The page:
Friday, June 18, 2004

A Deadly Case Of Esquire Nostalgia

I was 19 when I bought my first Esquire magazine. I'd browsed through library copies from time to time, but wasn't yet compelled to commit any loose change to a magazine that didn't seem to have an identity distinct from Psychology Today. Then they published the November '84 issue.
The cover grabbed me, with the fabulously adolescent juxtaposition of a Playmate-like waif in GI Joe togs. The accompanying article, Why Men Love War by William Broyles Jr., knocked the air out of me and nearly got me enlisted (instead, I read James Jones' From Here To Eternity and The Thin Red Line, whose purple prose convinced me that enlistment and war are "pleasures" best experienced vicariously).

And so I became a regular impulse buyer/reader. The yearly fitness issue was reasonable and informative, providing an entertaining alternative to Sports Illustrated and the comical Weider publications at the time. I literally read every single page of the summer fiction issue (bear in mind, this was the era of Jim Harrison's delirious "Food" column!).

Esquire promptly lost me after it committed two simultaneous brutal moves: they dropped the summer fiction issue (the editor at the time made the jaw-dropping claim that nothing of substance had been submitted) then went and published Smiling Through The Apocalypse: An Esquire History Of The Sixties. The latter is an enormous collection of articles that ran in the magazine during the 60s and early 70s. I was able to find a used copy, which I bought and devoured in three weeks of giddy indulgence. It left me with the unmistakable impression that Esquire's only competition during the 60s was Playboy and Time Magazine. Who'd of thunk it? Esquire was once a magazine that really mattered!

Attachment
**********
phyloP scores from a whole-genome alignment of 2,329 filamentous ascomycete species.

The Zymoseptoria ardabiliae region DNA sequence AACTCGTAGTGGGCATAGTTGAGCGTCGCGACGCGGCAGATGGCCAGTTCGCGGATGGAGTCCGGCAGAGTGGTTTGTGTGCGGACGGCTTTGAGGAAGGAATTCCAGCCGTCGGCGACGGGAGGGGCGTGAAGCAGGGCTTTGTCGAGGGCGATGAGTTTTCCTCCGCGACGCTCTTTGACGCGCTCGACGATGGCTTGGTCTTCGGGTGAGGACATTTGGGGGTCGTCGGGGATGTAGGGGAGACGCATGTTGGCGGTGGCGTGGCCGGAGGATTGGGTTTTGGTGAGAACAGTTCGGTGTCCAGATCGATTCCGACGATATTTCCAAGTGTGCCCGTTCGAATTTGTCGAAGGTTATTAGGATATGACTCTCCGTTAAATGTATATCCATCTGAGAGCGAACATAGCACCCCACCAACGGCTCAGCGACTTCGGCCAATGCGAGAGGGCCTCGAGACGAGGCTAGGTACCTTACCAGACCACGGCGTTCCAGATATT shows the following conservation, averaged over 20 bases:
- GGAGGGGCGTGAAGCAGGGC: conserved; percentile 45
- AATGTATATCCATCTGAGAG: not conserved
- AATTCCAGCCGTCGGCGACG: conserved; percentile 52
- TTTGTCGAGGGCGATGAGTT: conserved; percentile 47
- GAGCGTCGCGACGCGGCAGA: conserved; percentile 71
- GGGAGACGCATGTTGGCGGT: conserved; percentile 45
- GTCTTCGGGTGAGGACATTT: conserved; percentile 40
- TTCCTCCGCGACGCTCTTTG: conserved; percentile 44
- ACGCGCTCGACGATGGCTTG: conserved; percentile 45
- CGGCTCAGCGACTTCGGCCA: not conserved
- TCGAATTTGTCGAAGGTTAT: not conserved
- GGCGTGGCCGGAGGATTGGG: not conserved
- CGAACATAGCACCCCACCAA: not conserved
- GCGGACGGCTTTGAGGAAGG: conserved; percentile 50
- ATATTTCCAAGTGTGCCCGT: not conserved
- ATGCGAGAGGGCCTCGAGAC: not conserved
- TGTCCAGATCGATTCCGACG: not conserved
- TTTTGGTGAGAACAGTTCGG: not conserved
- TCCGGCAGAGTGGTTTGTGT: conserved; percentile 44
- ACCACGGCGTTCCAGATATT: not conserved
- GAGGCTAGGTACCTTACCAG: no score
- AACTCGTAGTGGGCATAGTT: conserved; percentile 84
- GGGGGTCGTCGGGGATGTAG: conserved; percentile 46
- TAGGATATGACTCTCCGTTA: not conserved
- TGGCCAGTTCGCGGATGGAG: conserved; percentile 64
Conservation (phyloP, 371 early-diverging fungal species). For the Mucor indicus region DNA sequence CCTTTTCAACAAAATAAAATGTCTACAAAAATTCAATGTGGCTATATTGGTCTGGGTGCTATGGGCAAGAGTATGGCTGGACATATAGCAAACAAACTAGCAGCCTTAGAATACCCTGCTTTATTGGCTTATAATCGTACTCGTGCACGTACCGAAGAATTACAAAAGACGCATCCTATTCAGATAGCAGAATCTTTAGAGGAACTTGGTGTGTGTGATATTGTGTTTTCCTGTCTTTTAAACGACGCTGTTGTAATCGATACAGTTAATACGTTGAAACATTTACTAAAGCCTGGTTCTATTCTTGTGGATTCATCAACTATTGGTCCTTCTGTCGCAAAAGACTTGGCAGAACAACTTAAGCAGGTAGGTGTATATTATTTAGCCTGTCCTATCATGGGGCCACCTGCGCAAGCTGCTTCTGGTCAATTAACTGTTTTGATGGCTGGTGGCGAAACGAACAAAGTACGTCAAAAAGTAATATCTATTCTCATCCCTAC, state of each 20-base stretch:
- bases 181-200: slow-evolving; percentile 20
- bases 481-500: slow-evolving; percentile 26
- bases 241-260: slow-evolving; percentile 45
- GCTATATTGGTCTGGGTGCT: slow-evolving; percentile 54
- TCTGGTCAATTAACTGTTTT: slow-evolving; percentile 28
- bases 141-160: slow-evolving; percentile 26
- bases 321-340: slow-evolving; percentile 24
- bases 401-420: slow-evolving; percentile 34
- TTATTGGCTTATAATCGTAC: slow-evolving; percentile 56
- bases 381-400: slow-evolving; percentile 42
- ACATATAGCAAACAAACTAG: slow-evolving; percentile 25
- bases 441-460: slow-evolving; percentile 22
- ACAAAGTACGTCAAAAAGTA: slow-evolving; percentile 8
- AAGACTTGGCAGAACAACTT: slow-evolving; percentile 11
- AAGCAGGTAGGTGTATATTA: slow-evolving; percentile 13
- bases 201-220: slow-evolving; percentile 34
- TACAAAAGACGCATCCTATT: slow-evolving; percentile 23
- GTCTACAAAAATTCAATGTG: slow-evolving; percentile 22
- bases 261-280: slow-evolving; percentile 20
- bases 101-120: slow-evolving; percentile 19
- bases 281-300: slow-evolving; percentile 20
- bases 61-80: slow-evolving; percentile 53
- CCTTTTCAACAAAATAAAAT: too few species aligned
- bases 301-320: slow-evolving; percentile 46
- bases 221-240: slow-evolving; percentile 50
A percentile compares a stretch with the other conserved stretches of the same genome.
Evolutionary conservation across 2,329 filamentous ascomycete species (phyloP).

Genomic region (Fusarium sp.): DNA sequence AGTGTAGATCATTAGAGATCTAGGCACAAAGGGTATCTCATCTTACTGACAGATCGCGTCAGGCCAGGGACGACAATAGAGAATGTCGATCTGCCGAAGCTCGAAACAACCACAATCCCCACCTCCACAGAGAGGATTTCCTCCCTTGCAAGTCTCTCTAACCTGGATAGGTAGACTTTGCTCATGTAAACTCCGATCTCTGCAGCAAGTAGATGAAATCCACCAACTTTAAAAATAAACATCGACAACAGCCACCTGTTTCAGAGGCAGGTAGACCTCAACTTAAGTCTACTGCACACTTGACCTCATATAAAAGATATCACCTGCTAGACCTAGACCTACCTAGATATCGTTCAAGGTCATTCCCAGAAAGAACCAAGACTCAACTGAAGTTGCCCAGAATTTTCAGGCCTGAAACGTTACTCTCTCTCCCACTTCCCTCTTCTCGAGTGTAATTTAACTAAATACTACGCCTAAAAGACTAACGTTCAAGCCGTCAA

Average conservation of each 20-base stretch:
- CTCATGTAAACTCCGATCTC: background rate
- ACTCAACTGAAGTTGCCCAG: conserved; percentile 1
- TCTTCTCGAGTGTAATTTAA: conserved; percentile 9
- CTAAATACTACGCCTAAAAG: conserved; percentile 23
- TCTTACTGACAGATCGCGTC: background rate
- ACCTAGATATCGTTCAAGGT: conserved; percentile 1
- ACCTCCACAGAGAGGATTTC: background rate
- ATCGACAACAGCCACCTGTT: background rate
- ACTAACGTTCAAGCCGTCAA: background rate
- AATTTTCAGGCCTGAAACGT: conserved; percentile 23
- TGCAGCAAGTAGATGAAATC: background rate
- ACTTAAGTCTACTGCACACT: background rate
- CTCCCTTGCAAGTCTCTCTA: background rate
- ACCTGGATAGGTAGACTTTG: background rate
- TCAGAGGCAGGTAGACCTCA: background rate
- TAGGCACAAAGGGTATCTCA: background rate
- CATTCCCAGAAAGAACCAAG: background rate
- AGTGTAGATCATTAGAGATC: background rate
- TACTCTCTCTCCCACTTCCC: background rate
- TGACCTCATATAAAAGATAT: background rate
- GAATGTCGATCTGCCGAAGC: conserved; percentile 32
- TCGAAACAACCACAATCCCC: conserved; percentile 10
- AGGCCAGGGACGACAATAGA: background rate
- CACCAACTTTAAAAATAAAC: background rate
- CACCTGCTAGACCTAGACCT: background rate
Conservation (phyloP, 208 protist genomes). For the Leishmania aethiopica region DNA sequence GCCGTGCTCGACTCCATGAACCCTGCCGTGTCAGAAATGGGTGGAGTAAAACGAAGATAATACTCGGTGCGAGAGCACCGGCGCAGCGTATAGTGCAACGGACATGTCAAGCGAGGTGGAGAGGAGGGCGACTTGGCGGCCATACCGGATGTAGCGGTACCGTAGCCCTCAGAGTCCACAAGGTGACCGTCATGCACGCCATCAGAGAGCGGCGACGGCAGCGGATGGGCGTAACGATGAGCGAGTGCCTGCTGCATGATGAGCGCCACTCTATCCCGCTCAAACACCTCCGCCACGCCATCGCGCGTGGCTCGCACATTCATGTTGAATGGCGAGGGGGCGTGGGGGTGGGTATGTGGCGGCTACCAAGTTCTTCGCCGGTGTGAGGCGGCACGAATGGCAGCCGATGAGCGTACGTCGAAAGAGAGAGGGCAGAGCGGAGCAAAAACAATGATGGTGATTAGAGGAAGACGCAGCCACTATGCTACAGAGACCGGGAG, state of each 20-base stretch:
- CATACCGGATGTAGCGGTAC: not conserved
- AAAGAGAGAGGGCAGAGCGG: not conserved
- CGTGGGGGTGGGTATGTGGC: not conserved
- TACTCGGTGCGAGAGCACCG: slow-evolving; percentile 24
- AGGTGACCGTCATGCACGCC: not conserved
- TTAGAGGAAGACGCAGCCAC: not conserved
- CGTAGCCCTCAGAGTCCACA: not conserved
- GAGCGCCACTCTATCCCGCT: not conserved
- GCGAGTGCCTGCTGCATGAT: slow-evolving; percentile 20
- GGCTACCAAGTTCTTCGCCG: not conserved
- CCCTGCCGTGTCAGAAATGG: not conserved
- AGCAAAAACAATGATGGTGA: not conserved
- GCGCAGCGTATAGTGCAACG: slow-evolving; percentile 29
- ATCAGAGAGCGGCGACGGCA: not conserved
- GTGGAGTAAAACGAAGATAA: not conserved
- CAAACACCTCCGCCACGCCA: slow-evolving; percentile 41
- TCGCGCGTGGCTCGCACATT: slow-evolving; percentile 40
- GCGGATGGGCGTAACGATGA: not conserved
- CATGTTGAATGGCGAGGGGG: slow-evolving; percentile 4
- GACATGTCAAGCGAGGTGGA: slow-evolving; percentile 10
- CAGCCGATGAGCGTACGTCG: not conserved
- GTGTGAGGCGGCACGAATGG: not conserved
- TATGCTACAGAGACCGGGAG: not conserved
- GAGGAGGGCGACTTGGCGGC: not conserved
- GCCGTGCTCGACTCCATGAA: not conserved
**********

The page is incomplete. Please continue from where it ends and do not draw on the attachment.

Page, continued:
These days Esquire is struggling to become the competition, but it's a little unclear precisely who they hope to compete with. Like every other magazine hoping to attract the male dollar, Esquire apes Maxim, but even by lad standards the cheesecake is aloof and joyless. As for the articles, I'm afraid the last one I remember was the notorious "Cocktail Culture" by Randall Rothenberg, which offered (according to Eye Magazine) the most ridiculous opening sentence in the publishing history of American magazines.

I'm not sure I can point the way to a cure for this ailing magazine, but I do wish they'd reinstate the summer fiction issue. My hunch is if Esquire had been sharp enough to recognize the appeal of genre fiction before McSweeney's did, their newly reinstated summer fiction issue would have killed. Imagine a collection of fiction from established greats like Elmore Leonard and Donald Westlake, alongside young Turks like Dennis Lehane and George P. Pelecanos!

Hmm. I seem to be pounding the genre-fiction pulpit these days. I don't mind reading the stuff on-line, but I have to admit: it's way more fun in print.

No comments: